In massively multiplayer online role-playing games (MMORPGs), time sinks are a method of increasing the time needed by players to do certain tasks, hopefully causing them to subscribe for longer periods of time. Players may use the term disparagingly to describe a simplistic and time-consuming aspect of gameplay, possibly designed to keep players playing longer without significant benefit. Time sinks can also be used for other gameplay reasons, such as to help regenerate resources or monsters in the game world. – Wikipedia

I’ve been thinking a lot about ‘time sinks’ lately. The definition above in relation to gaming is increasingly being expanded into the domain of reality, it’s a small splinter within modernity and complacence that allows one – if they so wish – to aim themselves at something of a greater horizon. Let me expand on a few common time-sinks. Gaming of course is one, binging a TV series, binging-consumption in general etc., but what makes these activities time-sinks as opposed to a way to spend time. Well, with gaming it’s fairly simple, the mechanics – as previously defined – are built in, there to hold you for the sake of holding you. Yet it is TV series where the time-sink really shows itself, if you allow it to. See, there’s little wrong with watching a series or show or presentation. That is of course if the choice was yours, you were indifferent to the rest and actively allowed a piece of media to traverse the drawbridge and be allowed reflection. The time-sink on the other hand is watching a TV series again and again for the sake of watching it again.

“I’ve seen [insert popular TV series here] at least 10 times!”

The problem is that you only really ever experience it once, and any repetitive viewing, gaming or reading is usually a melancholy attempt at retaining that initial escape and connection. Behind the time-sink is a mode of being wherein you begin to find other-things, other-experiences. Behind the useless thresher of empty-consumption, of controlled-time and rhythmically calculated frying of your amygdala is the lure of Outside. An Outside over nihilism, something more, perhaps not ever tenable in-itself, nor fully agreeable to oneself, but a mode outside of the thresher all the same. But how does this strangeness come about, wherein is it experienced?

You go to your box, your TV, your controller, your piece or thing or object or desire or lust or supposed lack, and you do what you do because you’ve always done this. You don’t understand why nor ever think of if there is such a why, you don’t question, you do…you are utility in spirit. You understand little but how to act in relation to a minor form of production, you are a combination of parts which all revolve around utilizing things with regard to larger combinations of things, you do do do all the live long day. Perhaps you should head behind, I shall write in a future post of ditching your smartphone, not as an anti-modernist feat, but simply because it is a time-sink. And so,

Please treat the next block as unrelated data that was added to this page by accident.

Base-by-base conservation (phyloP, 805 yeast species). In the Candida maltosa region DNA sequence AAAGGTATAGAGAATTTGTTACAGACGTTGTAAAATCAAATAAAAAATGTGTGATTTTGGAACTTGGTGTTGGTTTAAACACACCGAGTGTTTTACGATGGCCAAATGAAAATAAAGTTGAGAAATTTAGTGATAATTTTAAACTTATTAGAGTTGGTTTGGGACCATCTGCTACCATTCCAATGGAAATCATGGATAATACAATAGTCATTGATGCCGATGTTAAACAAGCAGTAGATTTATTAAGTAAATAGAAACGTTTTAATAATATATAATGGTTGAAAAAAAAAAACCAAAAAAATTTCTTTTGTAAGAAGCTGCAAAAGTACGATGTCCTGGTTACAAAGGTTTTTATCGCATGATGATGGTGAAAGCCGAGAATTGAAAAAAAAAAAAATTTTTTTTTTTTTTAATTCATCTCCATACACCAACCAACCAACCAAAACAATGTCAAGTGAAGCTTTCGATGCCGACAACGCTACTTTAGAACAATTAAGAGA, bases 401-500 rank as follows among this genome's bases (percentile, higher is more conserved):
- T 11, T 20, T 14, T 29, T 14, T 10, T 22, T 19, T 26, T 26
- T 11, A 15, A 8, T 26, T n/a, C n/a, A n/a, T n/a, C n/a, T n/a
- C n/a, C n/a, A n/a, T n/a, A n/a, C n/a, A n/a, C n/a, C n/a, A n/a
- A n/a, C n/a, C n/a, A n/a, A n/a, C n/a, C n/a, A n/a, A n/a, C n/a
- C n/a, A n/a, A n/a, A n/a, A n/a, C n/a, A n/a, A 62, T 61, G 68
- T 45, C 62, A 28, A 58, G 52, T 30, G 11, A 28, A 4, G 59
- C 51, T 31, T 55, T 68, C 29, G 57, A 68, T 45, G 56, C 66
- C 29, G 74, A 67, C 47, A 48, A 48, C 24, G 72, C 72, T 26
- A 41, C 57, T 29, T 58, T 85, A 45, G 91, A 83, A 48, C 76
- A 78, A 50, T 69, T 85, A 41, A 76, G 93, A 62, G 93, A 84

You lay down your phone, you turn off the TV and finally turn of the PC. Outside of these 3 things the majority of people no longer have any life. Bar their work and survival functions they have nothing else. They’re consumed by a feedback loop of regurgitated dopamine producing micro-stuffs. You turn these off, think for yourself, without these what do you have, what happens to the very concept of doing once common notions of ‘to do’ are removed? Most wont know, and I’m not saying I have any answers, but if there are any they most likely are within that odd space of nothingness which makes you feel nauseous at its very reality.

Maybe you’d get around to reading that lengthy book you’ve been meaning to start, or begin learning some hobby, go see an old friend, go…I dunno, wait, what do I want to do? Huh, not sure. So you keep thinking about various things and come to no conclusions. It’s all very strange in here you say.

You’re sitting on the sofa now, staring ahead. You don’t seem to want those things you got rid of months ago. Phone, TV, games, caffeine, nicotine, alcohol, arguments…all gone. And you sit and be for a bit, for a while each day you just be, and it’s quite nice, your mind dissolves out from the mud into a clearance, just for a moment. And the more you reduce everything the more it all makes sense, some days it makes more sense, others less. Those things you don’t miss added nothing, your indifference is peaking constantly.

The beauty here is that you no longer rush, because the more you reduce the less you rush. Humans have no teleology that isn’t created from a spook of the mind. You used to subconsciously rush home, didn’t you? Speeding in traffic, looking at the clock every minute at work, why? Because there was a new TV show out, or you wanted to continue playing that game, or finish some oddity of production and consumption…“If I could just finish all media then I would be complete.” These things used to give you just enough self-satisfaction regarding completion that you felt accomplished almost every minute. “Yes, 5 episodes tonight.” “Yes, 2 mission complete tonight.” “Yes, X amount of finite Y tonight.”.

And so you remove these things, these nothings and what’s left, no urges, no strange compulsions or rushes to get from A to B. You’re-being-in-traffic, being-cooking-food, being-eating etc. there’s no where you need to be because you already are.

2 thoughts on “Time-sink

  1. Have you ever read Yukai Cho? He has a book on a gamification framework, his site tracks papers and retrospectives on successes and failures. It doesn’t really have anything to do with zen, the word count is a little inflated, but the first few chapters of the book are a quick overview and the other chapters go in depth, the later ones especially, on what amounts to extortion and tricks to violate the afterglow of achievement, not exclusively video games.

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